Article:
The iron-reducing activity on hydrogen was investigated with intact cells of strain JCM 7811 grown on anaerobic iron respiration. The rates of iron reduction were measured with reaction mixtures containing the cells at the fixed concentration and Fe3+ at the varied concentrations under anaerobic condition with H2. The measured rates were plotted with the corresponding initial Fe3+ concentrations (Fig. (Fig.2A).2A). No reduction of Fe3+ occurred in the absence of the cells or H2 (data not shown). In addition, no oxidation of Fe2+ by the cells was observed in the presence of O2 or H2 (data not shown). Under these conditions, Km and Vmax were calculated as 1.51 mM Fe3+ and 29.8 × 10−19 mol of Fe2+ production/min/cell, respectively. Next, the effects of several inhibitors on iron reduction in intact cells were investigated (Fig. (Fig.2B).2B). 2-Heptyl-4-hydroxyquinoline-N-oxide (HOQNO), hydrazine sulfate, 2,3-dimercapto-1-propanol, and p-chloromercuriphenylsulfonic acid (PCMS) were selected as inhibitors for the respiratory chain. More than 90% of Fe3+ reduction activity remained in the presence of 100 μM HOQNO or 100 μM hydrazine sulfate when the reduction without the inhibitors was 100%, whereas 34% of the activity was inhibited by 100 μM 3-dimercapto-1-propanol and the activity was completely blocked by 100 μM PCMS. These results suggested that iron reduction occurred as a result of anaerobic iron respiration on H2. We next examined the growth of A. ferrooxidans JCM 7811 in the presence of H2 and S0 under anaerobic conditions (Fig. (Fig.3).3). We found that indeed this strain was able to grow chemolithoautotrophically with H2 as the electron donor and S0 as the electron acceptor, yielding final cell densities of 6.1 × 107 cells/ml after 120 h of incubation. No growth occurred in the absence of either S0 or H2. Finally, the capacity of A. ferrooxidans JCM 7811 to grow anaerobically using S0 as the electron donor and Fe3+ as the acceptor was examined. The cell numbers and iron concentrations before and after cultivation are summarized in Table Table3.3. Under these conditions, the cell density increased >12-fold, reaching 1.05 × 108 cells/ml after 14 days of incubation. During that period, Fe3+ added to the medium was reduced to Fe2+, and again there was no accumulation in the absence of inoculation. Thus, strain JCM 7811 is able to grow anaerobically on the oxidation of S0 by Fe3+.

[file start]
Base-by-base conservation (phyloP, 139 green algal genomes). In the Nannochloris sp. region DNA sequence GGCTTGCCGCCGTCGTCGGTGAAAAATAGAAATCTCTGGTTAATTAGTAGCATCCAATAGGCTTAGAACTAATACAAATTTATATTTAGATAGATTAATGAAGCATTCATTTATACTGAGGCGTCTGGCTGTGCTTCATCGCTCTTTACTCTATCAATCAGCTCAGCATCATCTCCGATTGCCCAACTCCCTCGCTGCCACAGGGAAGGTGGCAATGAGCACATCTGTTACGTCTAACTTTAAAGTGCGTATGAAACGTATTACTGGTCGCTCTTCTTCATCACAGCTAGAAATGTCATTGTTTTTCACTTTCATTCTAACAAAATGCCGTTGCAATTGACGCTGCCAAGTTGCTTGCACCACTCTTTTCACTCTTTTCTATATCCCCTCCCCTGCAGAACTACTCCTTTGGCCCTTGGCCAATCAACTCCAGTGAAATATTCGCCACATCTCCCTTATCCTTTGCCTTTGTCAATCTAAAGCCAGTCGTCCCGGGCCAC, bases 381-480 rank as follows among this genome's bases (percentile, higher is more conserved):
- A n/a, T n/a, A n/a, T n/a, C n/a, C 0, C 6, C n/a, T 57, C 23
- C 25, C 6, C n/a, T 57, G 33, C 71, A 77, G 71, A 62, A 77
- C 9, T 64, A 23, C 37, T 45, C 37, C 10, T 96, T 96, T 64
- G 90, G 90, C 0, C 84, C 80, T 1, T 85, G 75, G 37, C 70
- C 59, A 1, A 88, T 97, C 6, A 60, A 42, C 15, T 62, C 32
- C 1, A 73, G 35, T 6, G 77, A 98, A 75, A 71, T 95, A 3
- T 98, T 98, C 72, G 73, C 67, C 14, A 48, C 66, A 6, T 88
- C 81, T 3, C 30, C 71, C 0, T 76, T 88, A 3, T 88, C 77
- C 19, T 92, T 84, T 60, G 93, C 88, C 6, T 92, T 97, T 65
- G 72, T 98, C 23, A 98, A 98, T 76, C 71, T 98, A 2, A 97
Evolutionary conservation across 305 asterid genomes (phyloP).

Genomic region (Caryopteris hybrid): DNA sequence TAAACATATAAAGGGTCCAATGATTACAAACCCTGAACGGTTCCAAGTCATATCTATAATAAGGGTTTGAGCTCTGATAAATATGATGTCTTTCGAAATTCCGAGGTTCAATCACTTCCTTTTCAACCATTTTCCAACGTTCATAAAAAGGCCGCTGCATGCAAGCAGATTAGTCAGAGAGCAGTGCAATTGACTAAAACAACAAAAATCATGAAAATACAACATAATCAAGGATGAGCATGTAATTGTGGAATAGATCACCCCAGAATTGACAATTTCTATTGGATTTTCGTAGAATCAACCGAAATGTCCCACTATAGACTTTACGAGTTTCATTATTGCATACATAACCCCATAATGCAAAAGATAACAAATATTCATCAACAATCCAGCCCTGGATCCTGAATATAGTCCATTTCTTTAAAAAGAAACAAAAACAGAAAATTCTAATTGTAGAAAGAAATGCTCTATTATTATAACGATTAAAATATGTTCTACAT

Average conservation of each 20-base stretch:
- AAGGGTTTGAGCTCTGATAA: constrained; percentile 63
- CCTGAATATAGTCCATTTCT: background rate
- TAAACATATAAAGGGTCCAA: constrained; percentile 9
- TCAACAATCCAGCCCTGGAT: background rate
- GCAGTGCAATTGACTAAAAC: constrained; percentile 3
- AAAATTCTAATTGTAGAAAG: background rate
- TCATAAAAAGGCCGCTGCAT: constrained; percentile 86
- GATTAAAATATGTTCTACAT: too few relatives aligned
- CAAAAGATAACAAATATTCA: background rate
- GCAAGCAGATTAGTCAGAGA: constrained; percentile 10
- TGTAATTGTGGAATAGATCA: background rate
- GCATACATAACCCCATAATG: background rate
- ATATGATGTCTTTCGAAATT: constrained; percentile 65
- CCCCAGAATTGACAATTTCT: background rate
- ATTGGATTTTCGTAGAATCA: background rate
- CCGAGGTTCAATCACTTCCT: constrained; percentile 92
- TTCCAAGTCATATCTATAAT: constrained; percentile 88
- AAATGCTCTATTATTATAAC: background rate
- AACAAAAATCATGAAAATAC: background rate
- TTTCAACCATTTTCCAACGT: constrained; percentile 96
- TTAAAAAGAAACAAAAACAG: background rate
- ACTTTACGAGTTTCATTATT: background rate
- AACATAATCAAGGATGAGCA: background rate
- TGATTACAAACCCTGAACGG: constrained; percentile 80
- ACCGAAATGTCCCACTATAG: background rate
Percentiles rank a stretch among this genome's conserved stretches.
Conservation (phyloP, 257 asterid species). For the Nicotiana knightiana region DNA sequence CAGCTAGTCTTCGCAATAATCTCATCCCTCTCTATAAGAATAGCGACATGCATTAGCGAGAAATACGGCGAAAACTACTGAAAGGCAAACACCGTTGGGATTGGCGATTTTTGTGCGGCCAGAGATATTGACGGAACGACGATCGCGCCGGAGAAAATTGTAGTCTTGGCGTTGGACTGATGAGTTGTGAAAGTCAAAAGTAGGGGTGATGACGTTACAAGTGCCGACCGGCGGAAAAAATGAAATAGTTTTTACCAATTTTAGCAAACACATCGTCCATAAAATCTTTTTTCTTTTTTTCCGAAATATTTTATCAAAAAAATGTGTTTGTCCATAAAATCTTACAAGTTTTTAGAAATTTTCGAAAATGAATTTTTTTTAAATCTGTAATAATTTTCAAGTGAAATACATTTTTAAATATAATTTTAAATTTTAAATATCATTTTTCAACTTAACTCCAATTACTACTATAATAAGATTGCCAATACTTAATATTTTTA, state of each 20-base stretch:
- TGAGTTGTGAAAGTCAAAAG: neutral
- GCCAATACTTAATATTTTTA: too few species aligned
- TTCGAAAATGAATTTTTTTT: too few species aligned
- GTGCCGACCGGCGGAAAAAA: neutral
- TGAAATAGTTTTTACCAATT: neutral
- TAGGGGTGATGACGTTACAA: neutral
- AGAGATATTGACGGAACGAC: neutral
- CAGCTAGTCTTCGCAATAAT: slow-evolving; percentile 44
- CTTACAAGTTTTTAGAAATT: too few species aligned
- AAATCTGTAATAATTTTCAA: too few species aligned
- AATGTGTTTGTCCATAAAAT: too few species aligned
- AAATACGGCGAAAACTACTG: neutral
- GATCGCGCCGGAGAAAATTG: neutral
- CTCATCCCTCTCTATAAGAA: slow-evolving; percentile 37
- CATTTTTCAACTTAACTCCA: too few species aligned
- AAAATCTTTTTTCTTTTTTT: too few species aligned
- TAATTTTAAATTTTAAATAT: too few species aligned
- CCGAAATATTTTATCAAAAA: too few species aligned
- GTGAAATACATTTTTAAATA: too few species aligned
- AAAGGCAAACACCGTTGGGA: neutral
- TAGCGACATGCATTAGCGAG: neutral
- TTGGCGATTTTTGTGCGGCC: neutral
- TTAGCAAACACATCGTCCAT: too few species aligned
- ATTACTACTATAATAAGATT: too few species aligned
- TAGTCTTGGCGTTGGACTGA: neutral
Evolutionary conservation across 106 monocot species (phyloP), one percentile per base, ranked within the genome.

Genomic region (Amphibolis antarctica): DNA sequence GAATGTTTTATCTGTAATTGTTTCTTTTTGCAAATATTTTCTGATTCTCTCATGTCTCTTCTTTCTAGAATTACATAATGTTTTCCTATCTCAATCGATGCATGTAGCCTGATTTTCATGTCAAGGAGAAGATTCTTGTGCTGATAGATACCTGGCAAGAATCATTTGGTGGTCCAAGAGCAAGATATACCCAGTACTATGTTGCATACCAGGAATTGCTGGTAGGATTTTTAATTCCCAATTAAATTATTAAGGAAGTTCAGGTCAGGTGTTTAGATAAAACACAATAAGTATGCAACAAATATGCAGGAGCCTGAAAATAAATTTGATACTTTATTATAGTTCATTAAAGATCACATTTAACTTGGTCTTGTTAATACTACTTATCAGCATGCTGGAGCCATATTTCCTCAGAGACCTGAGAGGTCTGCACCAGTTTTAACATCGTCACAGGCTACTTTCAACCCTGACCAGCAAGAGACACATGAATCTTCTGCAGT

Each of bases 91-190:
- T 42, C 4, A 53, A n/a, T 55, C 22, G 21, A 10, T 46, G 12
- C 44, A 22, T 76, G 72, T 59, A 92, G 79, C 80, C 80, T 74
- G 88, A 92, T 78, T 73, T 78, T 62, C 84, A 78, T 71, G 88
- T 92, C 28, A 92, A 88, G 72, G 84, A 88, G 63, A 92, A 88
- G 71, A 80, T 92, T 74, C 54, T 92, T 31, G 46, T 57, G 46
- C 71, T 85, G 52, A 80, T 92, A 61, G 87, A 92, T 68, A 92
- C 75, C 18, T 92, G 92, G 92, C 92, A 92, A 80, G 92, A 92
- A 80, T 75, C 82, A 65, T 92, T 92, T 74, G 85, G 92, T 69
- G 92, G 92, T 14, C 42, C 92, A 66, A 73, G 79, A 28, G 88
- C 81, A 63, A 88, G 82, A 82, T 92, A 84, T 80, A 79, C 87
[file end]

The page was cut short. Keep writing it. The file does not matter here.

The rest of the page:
FIG. 2.
Iron-reducing activity of A. ferrooxidans strain JCM 7811 grown on anaerobic iron respiration. (A) Lineweaver-Burk plot of iron-reducing activity of the cells on hydrogen. (B) Effects of respiratory inhibitors on iron-reducing activity of the cells. The ...
FIG. 3.
Chemolithoautotrophic growth of A. ferrooxidans strain JCM 7811 on anaerobic S0 respiration with H2 as the electron donor. Shown are time-dependent changes in cell density in the presence of H2 (•) or N2 ([filled triangle]) with S0 and in the presence ...
Anaerobic growth of strain JCM 7811 upon reduction of Fe3+ by S0a

To identify the components involved in the reduction of Fe3+, soluble proteins present in crude extracts of cells grown aerobically on Fe2+/O2 or anaerobically on H2/Fe3+ were compared by SDS-PAGE. The profiles of the two cell groups differed significantly in that the anaerobes contained higher levels of a 28-kDa protein (Fig. (Fig.4A,4A, lanes 1 and 2). After sodium sulfate and acid precipitation, this protein was purified to electrophoretic homogeneity by ion and gel chromatography (Fig. (Fig.4A,4A, lane 3), yielding a product that was stable against acidity and highly soluble in solution at pH 2.0. The molecular mass of the purified protein was determined to be 27.4 kDa on gel filtration. This red protein exhibited a broad absorbance peak at 411 nm (dotted line in Fig. Fig.4B),4B), and reduction of the protein by using a reducing reagent produced new absorbance peaks at 552, 523, and 418 nm (solid line). The inset of Fig. Fig.4B4B shows the difference spectrum for the oxidized and reduced forms, which was found to be typical of a c-type cytochrome.